During the past weeks, the trade and trade media have been buzzing with the latest news on synthetic diamonds, in particular with the alleged attempt by a company to submit gem quality synthetic diamond without for identification and grading to a leading tem lab, allegedly to have them identified and graded as natural diamonds.
Of course, any misrepresentation of any diamond or gemstone in any business transaction is a severe transgression of the rules that regulate our business worldwide, i.e. the rules and regulations as set out by the bourses we diamantaires are members of and those of our umbrella organizations, the World Federation of Diamond Bourses (WFDB) and the International Diamond Manufacturers Association (IDMA).
However, it is however absolutely necessary to keep our heads cool and not to give in to any knee-jerking reactions and actions, samples of which we have heard and seen in the market in recent weeks.
With diamond supplies dwindling and polished prices rising, gem quality synthetic diamonds are and will be part of the diamonds that are sold throughout the diamond supply line, and consumer are increasingly aware of their availability in the market. And me says this clearly: synthetic diamonds are a legitimate product, that, when properly disclosed in the supply pipeline, will have a permanent place on the menu of jewelers worldwide.
Because synthetic diamonds are here to stay. Most of the companies that produce synthetics produce and will produce them for the other applications than jewellery use, in particular for the electronics industry.
In his presentation at "The Future of Diamonds" conference organized by the Accredited Gemologists Association (AGA) in Las Vegas on May 31st, Robert Linares, founder of Apollo Diamonds, said the production of synthetic diamond, especially by means of Chemical Vapor Deposition (CVD) would only grow. The needs of the semiconductor industry are huge and they need CVD diamonds in wafers as large as 25 mm. by 10 mm. Linares is one of the scientists who helped develop the CVD technology and is involved in research that will allow electronics and optics technology to move beyond the limitations of silicon based devices.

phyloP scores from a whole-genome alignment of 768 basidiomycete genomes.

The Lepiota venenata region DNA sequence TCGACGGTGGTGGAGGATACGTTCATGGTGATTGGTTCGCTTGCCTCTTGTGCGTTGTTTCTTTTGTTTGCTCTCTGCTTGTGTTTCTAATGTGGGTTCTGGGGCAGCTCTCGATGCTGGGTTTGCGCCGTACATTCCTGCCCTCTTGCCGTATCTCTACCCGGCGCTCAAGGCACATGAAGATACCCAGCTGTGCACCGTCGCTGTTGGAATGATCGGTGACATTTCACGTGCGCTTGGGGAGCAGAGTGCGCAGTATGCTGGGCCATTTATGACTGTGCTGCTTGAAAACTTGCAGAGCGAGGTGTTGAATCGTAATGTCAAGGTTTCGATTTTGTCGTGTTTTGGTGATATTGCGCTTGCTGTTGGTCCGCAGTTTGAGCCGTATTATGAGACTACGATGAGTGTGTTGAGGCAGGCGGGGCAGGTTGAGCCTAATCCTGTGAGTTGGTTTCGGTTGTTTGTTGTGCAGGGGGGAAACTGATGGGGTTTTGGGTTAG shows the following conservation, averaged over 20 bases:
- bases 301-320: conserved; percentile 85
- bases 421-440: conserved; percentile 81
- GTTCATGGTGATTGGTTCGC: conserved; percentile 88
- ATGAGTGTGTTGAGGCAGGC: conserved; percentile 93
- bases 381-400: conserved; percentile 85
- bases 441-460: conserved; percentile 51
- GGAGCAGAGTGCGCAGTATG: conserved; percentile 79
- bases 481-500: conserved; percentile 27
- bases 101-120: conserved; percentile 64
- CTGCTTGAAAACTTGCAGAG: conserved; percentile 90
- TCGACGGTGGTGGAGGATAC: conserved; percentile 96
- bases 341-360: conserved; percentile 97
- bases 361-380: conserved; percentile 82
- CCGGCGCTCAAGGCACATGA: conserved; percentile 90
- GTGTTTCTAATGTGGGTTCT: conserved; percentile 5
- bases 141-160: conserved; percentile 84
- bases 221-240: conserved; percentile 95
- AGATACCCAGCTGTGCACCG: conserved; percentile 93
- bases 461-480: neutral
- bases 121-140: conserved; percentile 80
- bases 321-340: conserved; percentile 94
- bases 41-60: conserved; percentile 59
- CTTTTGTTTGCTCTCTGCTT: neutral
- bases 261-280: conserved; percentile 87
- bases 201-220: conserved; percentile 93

In particular Linares noted that soon, the market will have plenty of colorless, clean, CVD rough that will be difficult to identify, due to characteristics that are very close to those of natural diamonds. He noted that the success and appreciation of synthetic diamond in the jewellery market will therefore hinge on how well the proper disclosure procedures are observed in the industry supply pipeline. These rules are laid out unambiguously and crystal clear in the rules of the International Diamond Council (IDC) that each and every member of one of the 28 bourses affiliated to the WFDB is committed to. Any of these members violating these rules, is a candidate for expulsion from his or her bourse.
However, I am not so concerned about our end of the supply pipeline - the recent alert issued by the International Gemmological Laboratories (IGI) and the ensuing developments are proof how fast our industry can react. We'll deal with the rotten apples.
But what concerns me much more is the effect this can have on the lower end of the pipeline, on the consumers. If - not yet when – lose their confidence in natural diamonds and diamond jewellery, we're toast.
The consumer has - even within the luxury product market – endless alternatives.
We need the consumer.
More than ever.
Let's not forget that.
Stephane Fischler, Chairman